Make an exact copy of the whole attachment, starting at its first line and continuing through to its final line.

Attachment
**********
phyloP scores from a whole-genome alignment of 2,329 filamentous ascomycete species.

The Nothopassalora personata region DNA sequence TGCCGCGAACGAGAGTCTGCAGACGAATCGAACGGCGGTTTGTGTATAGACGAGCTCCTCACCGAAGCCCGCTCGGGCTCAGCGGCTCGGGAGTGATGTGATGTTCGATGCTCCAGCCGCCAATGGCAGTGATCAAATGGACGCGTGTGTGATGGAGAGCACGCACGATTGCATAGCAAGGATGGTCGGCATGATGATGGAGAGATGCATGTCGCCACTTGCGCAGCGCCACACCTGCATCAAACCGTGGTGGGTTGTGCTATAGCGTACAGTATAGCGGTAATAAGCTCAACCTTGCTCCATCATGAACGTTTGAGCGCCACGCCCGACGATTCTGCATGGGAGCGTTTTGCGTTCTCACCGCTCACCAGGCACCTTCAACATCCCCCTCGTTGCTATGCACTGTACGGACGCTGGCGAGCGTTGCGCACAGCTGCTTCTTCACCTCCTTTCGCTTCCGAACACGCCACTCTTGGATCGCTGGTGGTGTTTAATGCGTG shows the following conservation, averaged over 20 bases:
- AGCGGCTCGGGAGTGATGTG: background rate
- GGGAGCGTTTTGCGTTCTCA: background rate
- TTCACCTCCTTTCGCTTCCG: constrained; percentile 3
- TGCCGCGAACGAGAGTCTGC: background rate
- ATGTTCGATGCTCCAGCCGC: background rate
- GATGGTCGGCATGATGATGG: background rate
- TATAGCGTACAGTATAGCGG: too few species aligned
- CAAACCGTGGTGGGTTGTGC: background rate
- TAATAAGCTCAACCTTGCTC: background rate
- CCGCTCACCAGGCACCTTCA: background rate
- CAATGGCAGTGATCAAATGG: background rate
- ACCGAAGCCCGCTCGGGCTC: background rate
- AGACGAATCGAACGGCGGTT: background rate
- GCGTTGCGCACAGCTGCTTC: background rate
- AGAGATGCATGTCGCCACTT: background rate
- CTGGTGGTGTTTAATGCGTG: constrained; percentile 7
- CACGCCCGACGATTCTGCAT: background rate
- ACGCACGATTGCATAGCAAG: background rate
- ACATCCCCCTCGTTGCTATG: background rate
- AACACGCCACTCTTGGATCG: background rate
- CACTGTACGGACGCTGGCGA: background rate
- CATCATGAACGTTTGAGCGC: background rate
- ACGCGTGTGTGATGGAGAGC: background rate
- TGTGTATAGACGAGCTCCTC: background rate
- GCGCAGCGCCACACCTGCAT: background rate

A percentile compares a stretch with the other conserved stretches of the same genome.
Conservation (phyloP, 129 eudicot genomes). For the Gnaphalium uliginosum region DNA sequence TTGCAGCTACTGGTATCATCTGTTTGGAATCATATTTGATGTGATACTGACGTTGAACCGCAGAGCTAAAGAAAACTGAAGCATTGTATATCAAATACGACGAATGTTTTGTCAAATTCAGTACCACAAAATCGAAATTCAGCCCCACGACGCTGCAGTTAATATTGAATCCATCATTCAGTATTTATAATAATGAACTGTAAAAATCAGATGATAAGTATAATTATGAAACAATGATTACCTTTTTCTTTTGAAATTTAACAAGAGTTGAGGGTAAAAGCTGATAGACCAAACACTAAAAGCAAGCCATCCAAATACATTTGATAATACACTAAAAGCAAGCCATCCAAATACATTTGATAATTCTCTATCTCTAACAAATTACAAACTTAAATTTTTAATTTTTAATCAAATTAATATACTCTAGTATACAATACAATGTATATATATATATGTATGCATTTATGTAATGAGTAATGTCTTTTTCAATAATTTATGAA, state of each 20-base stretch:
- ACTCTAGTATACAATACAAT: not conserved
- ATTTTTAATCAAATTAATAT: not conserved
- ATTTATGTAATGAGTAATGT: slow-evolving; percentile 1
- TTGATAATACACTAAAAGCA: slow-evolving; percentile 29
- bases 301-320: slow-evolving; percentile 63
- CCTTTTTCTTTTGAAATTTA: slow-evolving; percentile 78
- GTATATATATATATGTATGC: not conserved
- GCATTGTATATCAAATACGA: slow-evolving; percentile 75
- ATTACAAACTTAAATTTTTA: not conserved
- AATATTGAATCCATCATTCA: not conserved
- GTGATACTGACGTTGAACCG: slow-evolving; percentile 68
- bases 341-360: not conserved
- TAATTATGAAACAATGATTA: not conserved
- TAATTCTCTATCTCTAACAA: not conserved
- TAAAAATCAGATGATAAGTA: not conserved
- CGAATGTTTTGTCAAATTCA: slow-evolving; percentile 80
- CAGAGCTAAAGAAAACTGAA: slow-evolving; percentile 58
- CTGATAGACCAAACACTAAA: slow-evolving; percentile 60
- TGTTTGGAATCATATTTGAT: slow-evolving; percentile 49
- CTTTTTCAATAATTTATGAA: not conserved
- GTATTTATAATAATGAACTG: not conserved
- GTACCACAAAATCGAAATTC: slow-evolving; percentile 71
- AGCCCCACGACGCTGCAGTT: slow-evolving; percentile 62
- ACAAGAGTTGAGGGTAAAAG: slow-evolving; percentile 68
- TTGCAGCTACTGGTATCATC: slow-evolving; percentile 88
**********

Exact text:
phyloP scores from a whole-genome alignment of 2,329 filamentous ascomycete species.

The Nothopassalora personata region DNA sequence TGCCGCGAACGAGAGTCTGCAGACGAATCGAACGGCGGTTTGTGTATAGACGAGCTCCTCACCGAAGCCCGCTCGGGCTCAGCGGCTCGGGAGTGATGTGATGTTCGATGCTCCAGCCGCCAATGGCAGTGATCAAATGGACGCGTGTGTGATGGAGAGCACGCACGATTGCATAGCAAGGATGGTCGGCATGATGATGGAGAGATGCATGTCGCCACTTGCGCAGCGCCACACCTGCATCAAACCGTGGTGGGTTGTGCTATAGCGTACAGTATAGCGGTAATAAGCTCAACCTTGCTCCATCATGAACGTTTGAGCGCCACGCCCGACGATTCTGCATGGGAGCGTTTTGCGTTCTCACCGCTCACCAGGCACCTTCAACATCCCCCTCGTTGCTATGCACTGTACGGACGCTGGCGAGCGTTGCGCACAGCTGCTTCTTCACCTCCTTTCGCTTCCGAACACGCCACTCTTGGATCGCTGGTGGTGTTTAATGCGTG shows the following conservation, averaged over 20 bases:
- AGCGGCTCGGGAGTGATGTG: background rate
- GGGAGCGTTTTGCGTTCTCA: background rate
- TTCACCTCCTTTCGCTTCCG: constrained; percentile 3
- TGCCGCGAACGAGAGTCTGC: background rate
- ATGTTCGATGCTCCAGCCGC: background rate
- GATGGTCGGCATGATGATGG: background rate
- TATAGCGTACAGTATAGCGG: too few species aligned
- CAAACCGTGGTGGGTTGTGC: background rate
- TAATAAGCTCAACCTTGCTC: background rate
- CCGCTCACCAGGCACCTTCA: background rate
- CAATGGCAGTGATCAAATGG: background rate
- ACCGAAGCCCGCTCGGGCTC: background rate
- AGACGAATCGAACGGCGGTT: background rate
- GCGTTGCGCACAGCTGCTTC: background rate
- AGAGATGCATGTCGCCACTT: background rate
- CTGGTGGTGTTTAATGCGTG: constrained; percentile 7
- CACGCCCGACGATTCTGCAT: background rate
- ACGCACGATTGCATAGCAAG: background rate
- ACATCCCCCTCGTTGCTATG: background rate
- AACACGCCACTCTTGGATCG: background rate
- CACTGTACGGACGCTGGCGA: background rate
- CATCATGAACGTTTGAGCGC: background rate
- ACGCGTGTGTGATGGAGAGC: background rate
- TGTGTATAGACGAGCTCCTC: background rate
- GCGCAGCGCCACACCTGCAT: background rate

A percentile compares a stretch with the other conserved stretches of the same genome.
Conservation (phyloP, 129 eudicot genomes). For the Gnaphalium uliginosum region DNA sequence TTGCAGCTACTGGTATCATCTGTTTGGAATCATATTTGATGTGATACTGACGTTGAACCGCAGAGCTAAAGAAAACTGAAGCATTGTATATCAAATACGACGAATGTTTTGTCAAATTCAGTACCACAAAATCGAAATTCAGCCCCACGACGCTGCAGTTAATATTGAATCCATCATTCAGTATTTATAATAATGAACTGTAAAAATCAGATGATAAGTATAATTATGAAACAATGATTACCTTTTTCTTTTGAAATTTAACAAGAGTTGAGGGTAAAAGCTGATAGACCAAACACTAAAAGCAAGCCATCCAAATACATTTGATAATACACTAAAAGCAAGCCATCCAAATACATTTGATAATTCTCTATCTCTAACAAATTACAAACTTAAATTTTTAATTTTTAATCAAATTAATATACTCTAGTATACAATACAATGTATATATATATATGTATGCATTTATGTAATGAGTAATGTCTTTTTCAATAATTTATGAA, state of each 20-base stretch:
- ACTCTAGTATACAATACAAT: not conserved
- ATTTTTAATCAAATTAATAT: not conserved
- ATTTATGTAATGAGTAATGT: slow-evolving; percentile 1
- TTGATAATACACTAAAAGCA: slow-evolving; percentile 29
- bases 301-320: slow-evolving; percentile 63
- CCTTTTTCTTTTGAAATTTA: slow-evolving; percentile 78
- GTATATATATATATGTATGC: not conserved
- GCATTGTATATCAAATACGA: slow-evolving; percentile 75
- ATTACAAACTTAAATTTTTA: not conserved
- AATATTGAATCCATCATTCA: not conserved
- GTGATACTGACGTTGAACCG: slow-evolving; percentile 68
- bases 341-360: not conserved
- TAATTATGAAACAATGATTA: not conserved
- TAATTCTCTATCTCTAACAA: not conserved
- TAAAAATCAGATGATAAGTA: not conserved
- CGAATGTTTTGTCAAATTCA: slow-evolving; percentile 80
- CAGAGCTAAAGAAAACTGAA: slow-evolving; percentile 58
- CTGATAGACCAAACACTAAA: slow-evolving; percentile 60
- TGTTTGGAATCATATTTGAT: slow-evolving; percentile 49
- CTTTTTCAATAATTTATGAA: not conserved
- GTATTTATAATAATGAACTG: not conserved
- GTACCACAAAATCGAAATTC: slow-evolving; percentile 71
- AGCCCCACGACGCTGCAGTT: slow-evolving; percentile 62
- ACAAGAGTTGAGGGTAAAAG: slow-evolving; percentile 68
- TTGCAGCTACTGGTATCATC: slow-evolving; percentile 88